int → int: int (*fp)(int);
(int, int) → void: void (*fp2)(int, int);

COMP2521
18x1 lec01 Function Pointers
cs2521@
angf@
jashankj@
int square (int x) { return x * x; }
Compiling int timesTwo (int x) { return x * 2; }
Style

New C int (*fp)(int);


for
switch
break, continue
ternaries // Take a pointer to the square function, and use it.
a=b=c
&Function fp = &square;
int n = (*fp) (10);

// Taking a pointer works without the `&'.


fp = timesTwo;
n = (*fp) (2);

// Normal function notation also works.


n = fp (2);

COMP2521
18x1 lec01 Higher-Order Functions
cs2521@
angf@
jashankj@

Compiling

Style functions that take or return functions


New C
for
switch
break, continue
e.g., traverse an array, applying a function to all values.
ternaries

void printArray (size_t len, char *array[]) {


a=b=c
&Function

puts ("[");
for (size_t i = 0; i < len; i++)
printf ("%s\n", array[i]);
puts ("]");
}
COMP2521
18x1 lec01 Higher-Order Functions
cs2521@
angf@
jashankj@
functions that take or return functions
Compiling

Style e.g., traverse an array, applying a function to all values.


New C

void traverse (size_t len, char *xs[], void (*f)(char *))


for
switch

{
break, continue
ternaries

for (size_t i = 0; i < len; i++)


a=b=c
&Function

(*f) (xs[i]);
}

void printArray (size_t len, char *array[]) {


puts ("[");
traverse (len, array, &puts);
puts ("]");
}

COMP2521
18x1 lec01 Using Higher-Order Functions
cs2521@
angf@
jashankj@

Compiling
void traverse (link l, void (*f) (link));
Style

New C
for
switch
traverse (myList, printNode);
break, continue
ternaries
traverse (myList, printGrade);
a=b=c
&Function

void printGrade (link l) {


void printNode (link l) { if (l == NULL)
if (l == NULL) puts ("(nil)");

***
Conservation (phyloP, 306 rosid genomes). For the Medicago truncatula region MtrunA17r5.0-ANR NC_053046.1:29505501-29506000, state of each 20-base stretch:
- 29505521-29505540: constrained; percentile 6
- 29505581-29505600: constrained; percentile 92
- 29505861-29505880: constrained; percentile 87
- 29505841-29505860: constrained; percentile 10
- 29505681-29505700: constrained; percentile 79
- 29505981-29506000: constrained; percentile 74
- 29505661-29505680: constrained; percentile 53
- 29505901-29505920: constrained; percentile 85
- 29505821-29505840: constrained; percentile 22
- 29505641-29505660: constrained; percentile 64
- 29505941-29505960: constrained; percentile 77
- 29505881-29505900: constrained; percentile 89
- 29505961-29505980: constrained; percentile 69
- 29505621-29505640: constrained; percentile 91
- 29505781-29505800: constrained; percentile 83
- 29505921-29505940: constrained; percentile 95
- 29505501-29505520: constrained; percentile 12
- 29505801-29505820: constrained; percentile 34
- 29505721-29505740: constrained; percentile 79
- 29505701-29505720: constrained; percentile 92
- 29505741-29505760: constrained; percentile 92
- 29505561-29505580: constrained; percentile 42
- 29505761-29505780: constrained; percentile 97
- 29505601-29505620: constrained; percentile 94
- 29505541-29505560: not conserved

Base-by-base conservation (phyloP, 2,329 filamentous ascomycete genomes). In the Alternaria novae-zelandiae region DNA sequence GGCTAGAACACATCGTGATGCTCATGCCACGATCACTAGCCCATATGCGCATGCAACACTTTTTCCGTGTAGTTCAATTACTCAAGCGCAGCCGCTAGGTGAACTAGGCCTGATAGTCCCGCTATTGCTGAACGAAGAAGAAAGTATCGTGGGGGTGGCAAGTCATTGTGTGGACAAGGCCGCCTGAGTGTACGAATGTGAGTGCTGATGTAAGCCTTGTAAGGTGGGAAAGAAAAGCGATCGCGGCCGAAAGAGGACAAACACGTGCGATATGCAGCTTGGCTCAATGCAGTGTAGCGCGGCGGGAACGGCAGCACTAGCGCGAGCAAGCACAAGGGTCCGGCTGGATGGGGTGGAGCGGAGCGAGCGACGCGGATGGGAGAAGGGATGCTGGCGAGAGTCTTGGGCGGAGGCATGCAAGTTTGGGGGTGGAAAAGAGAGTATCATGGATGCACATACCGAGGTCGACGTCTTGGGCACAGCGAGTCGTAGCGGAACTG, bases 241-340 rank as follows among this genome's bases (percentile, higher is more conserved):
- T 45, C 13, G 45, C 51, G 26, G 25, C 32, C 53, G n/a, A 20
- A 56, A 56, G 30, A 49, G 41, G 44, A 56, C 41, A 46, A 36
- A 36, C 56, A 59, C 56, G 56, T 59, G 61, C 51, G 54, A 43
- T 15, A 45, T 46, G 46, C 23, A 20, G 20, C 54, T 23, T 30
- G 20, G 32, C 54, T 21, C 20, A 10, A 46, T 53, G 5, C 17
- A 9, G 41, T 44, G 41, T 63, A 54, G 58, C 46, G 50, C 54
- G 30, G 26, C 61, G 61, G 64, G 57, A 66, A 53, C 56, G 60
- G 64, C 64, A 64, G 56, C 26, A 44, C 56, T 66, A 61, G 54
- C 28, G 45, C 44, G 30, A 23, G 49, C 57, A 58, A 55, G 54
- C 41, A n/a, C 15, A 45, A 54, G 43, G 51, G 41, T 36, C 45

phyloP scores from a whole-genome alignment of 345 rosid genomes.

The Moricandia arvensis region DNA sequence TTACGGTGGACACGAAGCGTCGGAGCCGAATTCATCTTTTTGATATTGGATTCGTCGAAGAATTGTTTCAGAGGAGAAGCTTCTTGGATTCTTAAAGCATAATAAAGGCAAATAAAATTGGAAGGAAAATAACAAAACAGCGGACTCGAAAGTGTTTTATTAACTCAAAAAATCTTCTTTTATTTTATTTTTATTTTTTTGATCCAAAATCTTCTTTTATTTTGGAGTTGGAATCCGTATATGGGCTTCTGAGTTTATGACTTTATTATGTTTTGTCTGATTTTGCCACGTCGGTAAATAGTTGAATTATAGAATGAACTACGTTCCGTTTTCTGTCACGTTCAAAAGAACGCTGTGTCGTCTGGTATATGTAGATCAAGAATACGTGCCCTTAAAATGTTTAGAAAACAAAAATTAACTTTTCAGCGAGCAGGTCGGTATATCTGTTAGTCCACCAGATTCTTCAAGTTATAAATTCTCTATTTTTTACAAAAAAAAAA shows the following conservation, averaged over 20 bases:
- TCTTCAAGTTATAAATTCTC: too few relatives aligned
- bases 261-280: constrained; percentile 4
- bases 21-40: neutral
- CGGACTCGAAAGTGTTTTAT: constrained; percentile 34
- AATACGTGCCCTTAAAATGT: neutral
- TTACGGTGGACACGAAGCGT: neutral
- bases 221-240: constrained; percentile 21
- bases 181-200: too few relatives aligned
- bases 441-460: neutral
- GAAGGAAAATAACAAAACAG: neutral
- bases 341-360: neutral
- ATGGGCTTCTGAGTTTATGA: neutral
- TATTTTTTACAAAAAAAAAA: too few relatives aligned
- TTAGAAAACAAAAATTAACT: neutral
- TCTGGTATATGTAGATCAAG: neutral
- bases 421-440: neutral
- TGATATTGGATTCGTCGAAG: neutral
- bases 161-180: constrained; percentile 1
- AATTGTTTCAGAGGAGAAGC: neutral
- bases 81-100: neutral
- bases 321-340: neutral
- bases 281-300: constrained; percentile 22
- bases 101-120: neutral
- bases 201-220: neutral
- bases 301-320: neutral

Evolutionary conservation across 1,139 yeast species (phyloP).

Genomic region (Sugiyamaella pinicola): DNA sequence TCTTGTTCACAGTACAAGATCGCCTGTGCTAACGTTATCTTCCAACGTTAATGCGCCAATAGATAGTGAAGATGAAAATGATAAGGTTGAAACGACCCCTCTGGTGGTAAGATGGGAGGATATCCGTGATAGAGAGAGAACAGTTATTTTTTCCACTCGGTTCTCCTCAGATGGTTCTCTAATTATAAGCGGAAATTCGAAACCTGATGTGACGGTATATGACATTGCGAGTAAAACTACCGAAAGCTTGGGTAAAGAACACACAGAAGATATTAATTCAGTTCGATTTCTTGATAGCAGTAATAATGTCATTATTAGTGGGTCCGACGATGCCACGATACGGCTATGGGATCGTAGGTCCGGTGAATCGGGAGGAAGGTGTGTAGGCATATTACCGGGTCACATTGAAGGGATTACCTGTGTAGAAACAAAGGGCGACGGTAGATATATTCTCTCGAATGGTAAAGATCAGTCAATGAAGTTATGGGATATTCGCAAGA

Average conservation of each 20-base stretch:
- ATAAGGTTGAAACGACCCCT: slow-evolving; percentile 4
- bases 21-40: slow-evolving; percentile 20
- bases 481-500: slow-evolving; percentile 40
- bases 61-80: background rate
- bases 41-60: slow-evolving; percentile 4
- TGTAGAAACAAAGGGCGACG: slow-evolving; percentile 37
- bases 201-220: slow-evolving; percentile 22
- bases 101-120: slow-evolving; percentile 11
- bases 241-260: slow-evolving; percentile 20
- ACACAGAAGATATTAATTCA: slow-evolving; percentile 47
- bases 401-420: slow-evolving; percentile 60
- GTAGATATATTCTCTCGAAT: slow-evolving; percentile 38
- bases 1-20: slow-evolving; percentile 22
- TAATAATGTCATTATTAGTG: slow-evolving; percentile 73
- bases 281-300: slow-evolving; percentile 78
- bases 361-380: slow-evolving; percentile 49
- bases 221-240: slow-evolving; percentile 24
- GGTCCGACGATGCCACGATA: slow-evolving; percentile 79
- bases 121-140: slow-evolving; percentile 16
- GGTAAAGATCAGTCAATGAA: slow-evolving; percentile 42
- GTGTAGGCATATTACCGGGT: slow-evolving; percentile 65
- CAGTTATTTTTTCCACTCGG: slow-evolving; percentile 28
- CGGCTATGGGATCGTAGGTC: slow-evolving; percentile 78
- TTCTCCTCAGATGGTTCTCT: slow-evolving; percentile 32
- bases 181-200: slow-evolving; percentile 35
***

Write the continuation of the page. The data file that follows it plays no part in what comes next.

puts ("NULL"); else if (l->data >= 85)
else printf ("HD ");
printf ("%d -> ", l->data); else
} printf ("FL ");
}

COMP2521
18x1 lec01
cs2521@
angf@
jashankj@

Recap

Linked Lists
COMP2521
18x1 lec01 Recap: Linked Lists
cs2521@
angf@
jashankj@

Recap
• a sequential collection of ‘nodes’ holding value + pointer(s)
... no ‘random access’ to individual nodes
• easy to add, rearrange, remove nodes
• list node references other list nodes
... singly-linked list: next only
... doubly-linked list: prev and next
• last node’s next may point to
... NULL – no ‘next’ node
... a ‘sentinel’ node without a value
... the first node (a circular linked list)

COMP2521
18x1 lec01 Recap: Linked Lists in C
cs2521@
angf@
jashankj@
typedef int Item;
Recap

typedef struct node *link;


typedef struct node {
Item item;
link next;
} node;

// allocating memory:
link x = malloc (sizeof *x);
link y = malloc (sizeof (node));

// what's wrong with this?


link z = malloc (sizeof (link));

COMP2521
18x1 lec01 Recap: Linked Lists in C
cs2521@
angf@
jashankj@

Recap

// traversing a linked list:


link curr = ...;
while (curr != NULL) {
/* do something */;
curr = curr->next;
}

// traversing a linked list, for loop edition


for (link curr = ...; curr != NULL; curr = curr->next)
/* do something */;
COMP2521
18x1 lec01 Functions on Linked Lists
cs2521@
angf@
jashankj@

Recap
Exercise: ‘insertFront’
link insertFront (link list, link newNode);
Write a function to insert a node at the beginning of the list.

Would this prototype work?


void insertFront (link list, link newNode);

Exercise: ‘insertEnd’
link insertEnd (link list, link newNode);
Write a function to insert a node at the end of the list.

COMP2521
18x1 lec01 Functions on Linked Lists
cs2521@
angf@
jashankj@
Exercise: ‘reverse’
Recap
Write a function which reverses the order of the items in a linked list.

link reverse (link list) {


link curr = list;
link rev = NULL;
while (curr != NULL) {
tmp = curr->next;
curr->next = rev;
rev = curr;
curr = tmp;
}
return rev;
}

COMP2521
18x1 lec01 Deletion in Linked Lists
cs2521@
angf@
jashankj@

Recap

Demonstration: ‘deleteItem’

// Remove a given node from the list


// and return the start of the list
link deleteItem (link ls, link n);
COMP2521
18x1 lec01 Deletion in Linked Lists
cs2521@
angf@
jashankj@

Recap

• deletion is awkward:
... we must keep track of the previous node
• can we delete a node if we only have the pointer to the node itself?
• we may need to traverse the whole list to find the predecessor
... and that’s if we even have a reference to the head
• every node stores a link to both the previous and next nodes

COMP2521
18x1 lec01 The Doubly-Linked List
cs2521@
angf@
jashankj@

Recap

• Move forward and backward in such a list


• Delete node in a constant number of steps

typedef struct dnode *dlink;


typedef struct dnode {
Item item;
dlink next;
dlink prev;
} dnode;

COMP2521
18x1 lec01 The Doubly-Linked List
cs2521@
angf@
jashankj@

Recap

• Deleting nodes:
easier, more efficient
• Other operations:
... pointer to previous node is necessary in many operations